Great care must be taken to secure lobsters as they are drawn out of their holes, for they are most powerful swimmers, one flap of their tail sending them many yards backwards shooting through the water ; and, even if you get them out into a small shallow pool where everything is visible, you will probably lose them unless you get them in a net at once. The more a crab is worried by the hook, the more strongly does he wedge himself in his rocky fastness ; but a lobster is more inclined to show fight, and will sometimes lay hold of the hook with such fierceness and bulldog tenacity as to allow himself to be drawn out. After being pricked he sometimes marches out. Professional hookers run the hook under the lobster in a horizontal position, then turn up the point, and gaff smartly.
I need hardly say that it is the early crab-hooker that catches the lobster; for the lowest spring tides come but rarely, and the local people are all on the qui vive to take advantage of them. Lobsters have this delightful peculiarity, that if we take one out of a hole, another will probably be found in the same position at the next spring tide. In this respect they much resemble large trout in rivers. An ancient dame of Skye and lobster catcher of repute, one Effie McArthur, informed Mr. Pritchett, to whom we are indebted for the portraits of our shell fish, that when a lobster is in its soft state, changing its shell, it is usually guarded by a large, well-armed lobster which has its abode in the same little cavern. Thus having hooked out one unfortunate she would search further in the same place for his companion.
There is always the chance of catching a very large conger, and it is just as well to be provided with a club or ' priest' wherewith to destroy him. A Welsh youth who used to fish with me a good deal, hooked a conger of nineteen pounds from under a rock. Before the fish had time to struggle he ran well up the sands with it; but, recovering its senses, it began to twist rapidly round and round in the extraordinary way common to eels, and finally hit my young friend a blow on the side of the head with his tail which, in his own words, ' knocked him silly.' He killed the great thing, but was ever after shy of handling even a conger of moderate size.
I hope no young fishermen, reading this chapter, will think it a simple matter to catch dozens of conger, crabs, and lobsters wherever there happen to be rocks along the sea coast. Unfortunately, these fish are not over-plentiful, and there are many rocky shores where they are so scarce as not to be worth the trouble of going after. On some parts of the Welsh, Irish, and Scotch coasts, however, they are very numerous. The most suitable places are very rough and rugged rocky shores where there is a considerable rise and fall of the water at every tide.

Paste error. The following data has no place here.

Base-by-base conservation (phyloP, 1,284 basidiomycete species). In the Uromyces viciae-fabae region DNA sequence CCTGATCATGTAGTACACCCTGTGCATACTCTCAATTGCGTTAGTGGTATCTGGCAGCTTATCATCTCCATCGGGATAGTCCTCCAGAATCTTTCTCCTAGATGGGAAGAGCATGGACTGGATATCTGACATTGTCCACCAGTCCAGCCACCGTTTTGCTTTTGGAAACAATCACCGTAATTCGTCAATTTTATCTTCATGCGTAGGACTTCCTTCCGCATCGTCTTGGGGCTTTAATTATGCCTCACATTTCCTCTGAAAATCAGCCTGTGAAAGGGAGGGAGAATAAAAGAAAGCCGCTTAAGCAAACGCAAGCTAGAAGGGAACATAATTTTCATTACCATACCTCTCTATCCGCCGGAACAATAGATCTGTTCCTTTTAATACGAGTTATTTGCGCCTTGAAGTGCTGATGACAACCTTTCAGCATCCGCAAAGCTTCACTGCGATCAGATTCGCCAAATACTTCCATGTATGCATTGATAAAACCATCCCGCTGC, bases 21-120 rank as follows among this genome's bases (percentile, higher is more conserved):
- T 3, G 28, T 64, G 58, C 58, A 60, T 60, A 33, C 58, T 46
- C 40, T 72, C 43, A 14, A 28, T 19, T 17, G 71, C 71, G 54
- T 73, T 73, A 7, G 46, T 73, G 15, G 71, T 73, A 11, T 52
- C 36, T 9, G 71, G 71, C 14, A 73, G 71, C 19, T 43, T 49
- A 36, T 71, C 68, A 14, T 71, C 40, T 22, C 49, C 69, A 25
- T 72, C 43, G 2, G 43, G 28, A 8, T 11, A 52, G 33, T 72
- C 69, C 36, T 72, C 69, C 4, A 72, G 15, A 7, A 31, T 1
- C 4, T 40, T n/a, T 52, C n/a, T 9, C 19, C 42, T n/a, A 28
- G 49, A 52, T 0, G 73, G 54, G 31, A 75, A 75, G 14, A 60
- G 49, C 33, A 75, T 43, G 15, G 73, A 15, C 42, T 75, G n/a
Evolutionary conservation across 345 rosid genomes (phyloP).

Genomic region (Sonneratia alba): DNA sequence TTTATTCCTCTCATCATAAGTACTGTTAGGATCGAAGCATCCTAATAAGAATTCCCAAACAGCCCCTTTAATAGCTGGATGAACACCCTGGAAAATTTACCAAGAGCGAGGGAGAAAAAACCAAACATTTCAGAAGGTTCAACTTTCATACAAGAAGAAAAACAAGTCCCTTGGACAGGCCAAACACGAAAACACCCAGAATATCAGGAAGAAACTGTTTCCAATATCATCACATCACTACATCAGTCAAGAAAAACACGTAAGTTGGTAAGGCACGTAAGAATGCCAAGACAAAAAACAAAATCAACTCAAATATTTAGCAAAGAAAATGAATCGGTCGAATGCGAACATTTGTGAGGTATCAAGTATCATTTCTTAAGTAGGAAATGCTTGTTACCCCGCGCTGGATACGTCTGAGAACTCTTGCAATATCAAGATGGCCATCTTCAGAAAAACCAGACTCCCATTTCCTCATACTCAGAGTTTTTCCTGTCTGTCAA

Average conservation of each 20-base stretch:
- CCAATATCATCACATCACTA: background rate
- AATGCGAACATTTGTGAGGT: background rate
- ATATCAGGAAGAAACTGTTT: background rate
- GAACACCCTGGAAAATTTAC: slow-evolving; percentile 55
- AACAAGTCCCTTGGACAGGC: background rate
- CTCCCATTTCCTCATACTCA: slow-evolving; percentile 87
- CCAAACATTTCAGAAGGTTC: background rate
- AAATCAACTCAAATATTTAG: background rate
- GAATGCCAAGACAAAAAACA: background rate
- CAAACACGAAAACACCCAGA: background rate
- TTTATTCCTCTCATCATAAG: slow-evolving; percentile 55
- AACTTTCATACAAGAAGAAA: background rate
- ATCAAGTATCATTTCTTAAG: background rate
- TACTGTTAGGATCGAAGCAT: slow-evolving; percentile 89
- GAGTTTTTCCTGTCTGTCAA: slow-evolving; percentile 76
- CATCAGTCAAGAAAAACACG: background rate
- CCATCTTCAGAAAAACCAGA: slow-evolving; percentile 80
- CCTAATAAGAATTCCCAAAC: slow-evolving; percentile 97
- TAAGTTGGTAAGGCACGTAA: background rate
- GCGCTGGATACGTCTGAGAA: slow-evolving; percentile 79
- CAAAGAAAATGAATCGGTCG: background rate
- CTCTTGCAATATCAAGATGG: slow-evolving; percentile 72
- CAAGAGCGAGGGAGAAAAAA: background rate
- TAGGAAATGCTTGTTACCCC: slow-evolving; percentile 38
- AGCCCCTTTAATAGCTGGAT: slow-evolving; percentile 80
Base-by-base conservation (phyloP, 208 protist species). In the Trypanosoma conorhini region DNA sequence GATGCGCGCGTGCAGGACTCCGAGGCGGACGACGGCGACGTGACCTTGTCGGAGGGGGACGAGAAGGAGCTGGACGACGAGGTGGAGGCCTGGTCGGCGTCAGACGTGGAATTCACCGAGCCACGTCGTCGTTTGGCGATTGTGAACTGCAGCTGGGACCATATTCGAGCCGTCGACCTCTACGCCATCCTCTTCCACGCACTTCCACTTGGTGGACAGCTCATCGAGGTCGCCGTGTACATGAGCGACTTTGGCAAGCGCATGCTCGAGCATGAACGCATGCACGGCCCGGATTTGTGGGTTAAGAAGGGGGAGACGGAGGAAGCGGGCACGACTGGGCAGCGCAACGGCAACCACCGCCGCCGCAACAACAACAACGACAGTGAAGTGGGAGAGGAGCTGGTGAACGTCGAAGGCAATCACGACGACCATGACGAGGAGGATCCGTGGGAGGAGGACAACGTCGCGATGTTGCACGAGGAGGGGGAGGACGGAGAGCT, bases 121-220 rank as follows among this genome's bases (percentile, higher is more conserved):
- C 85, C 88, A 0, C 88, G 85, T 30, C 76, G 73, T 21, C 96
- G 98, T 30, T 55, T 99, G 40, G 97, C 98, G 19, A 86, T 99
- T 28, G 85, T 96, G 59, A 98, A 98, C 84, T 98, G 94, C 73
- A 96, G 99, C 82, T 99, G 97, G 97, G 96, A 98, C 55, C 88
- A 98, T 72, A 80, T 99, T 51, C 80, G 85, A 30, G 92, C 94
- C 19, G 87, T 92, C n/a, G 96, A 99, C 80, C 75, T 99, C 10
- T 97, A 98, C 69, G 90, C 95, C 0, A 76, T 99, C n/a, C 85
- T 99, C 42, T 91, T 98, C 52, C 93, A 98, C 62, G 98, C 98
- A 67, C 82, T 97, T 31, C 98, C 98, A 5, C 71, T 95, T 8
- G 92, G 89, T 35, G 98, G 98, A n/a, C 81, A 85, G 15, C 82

Prawning should certainly be carried on at the same time as lobster and crab hunting. One of the best nets for pushing along a sandy bottom near rocks is shown in the illustration, in company with some prawn pots hailing from Cowes and Plymouth respectively. The latter is shown with its bottom open for the removal of the prawns and baiting purposes. This net is also used for shrimps.
For small rocky pools a round hand net is necessary. It should have a long handle, about four feet six inches long, and the hoop should be quite eighteen inches across, rather flattened towards the front. An ordinary piece of stout wire will do for the hoop if the net, which is best tanned, is laced on to it with wire; but it is far better to have the regular hoops, made for the purpose, which are flattened and drilled with holes in the manner illustrated overleaf. The wire or twine with which the net is attached to the hoop passes through these holes and does not chafe against the rocks.
Prawn or shrimp net, and prawn pots.
It is not everybody who can distinguish a prawn from a shrimp ; in fact, many a small prawn is sold under the name of pink shrimp. The chief characteristic of the prawn is a long serrated spur which projects from its head ; this is almost wanting in the shrimp. These delicate little fish grow to a considerable size in English waters, but not nearly so large as they are often found abroad. In India, where they are very great scavengers, they are recorded a foot in length.
There is considerable skill in catching prawns in rocky pools. One man will take twenty or thirty prawns from one pool, while another may only succeed in inveigling two or three into the net. It is not advisable to begin by jumping into the pool and poking about with the net. The water should rather be approached cautiously, when perhaps a few prawns will be seen swimming about, and with good fortune may be captured without any great disturbance, the net being gently placed underneath them. But after that every prawn in the pool will have gone into hiding, and will probably be found not deep down, but close to the surface under the fringe of seaweed which gently undulates with the rise and fall of the water.
Any little rocky crevice near the surface may contain prawns. The net should be placed over its mouth, and the little fish driven out by means of the crab hook. The net should also be worked along the edge of the seaweed as I have indicated. Small pools which are nothing more nor less than hollows in a big rock, can be baled out, and the prawns will be found kicking about on the bottom, in company maybe with other treasures of the deep or shallows. In some formations the rocks trend seaward in little reefs, and between each reef will be a strip of sand ; such places are best worked with the shrimper's net illustrated on page 339. But beware of weevers, stinging fish, whose portraits may be seen at the end of Chapter XIII. For their sake go not bare of foot.
Rim Of Prawn Net.
An Amateur Shrimper.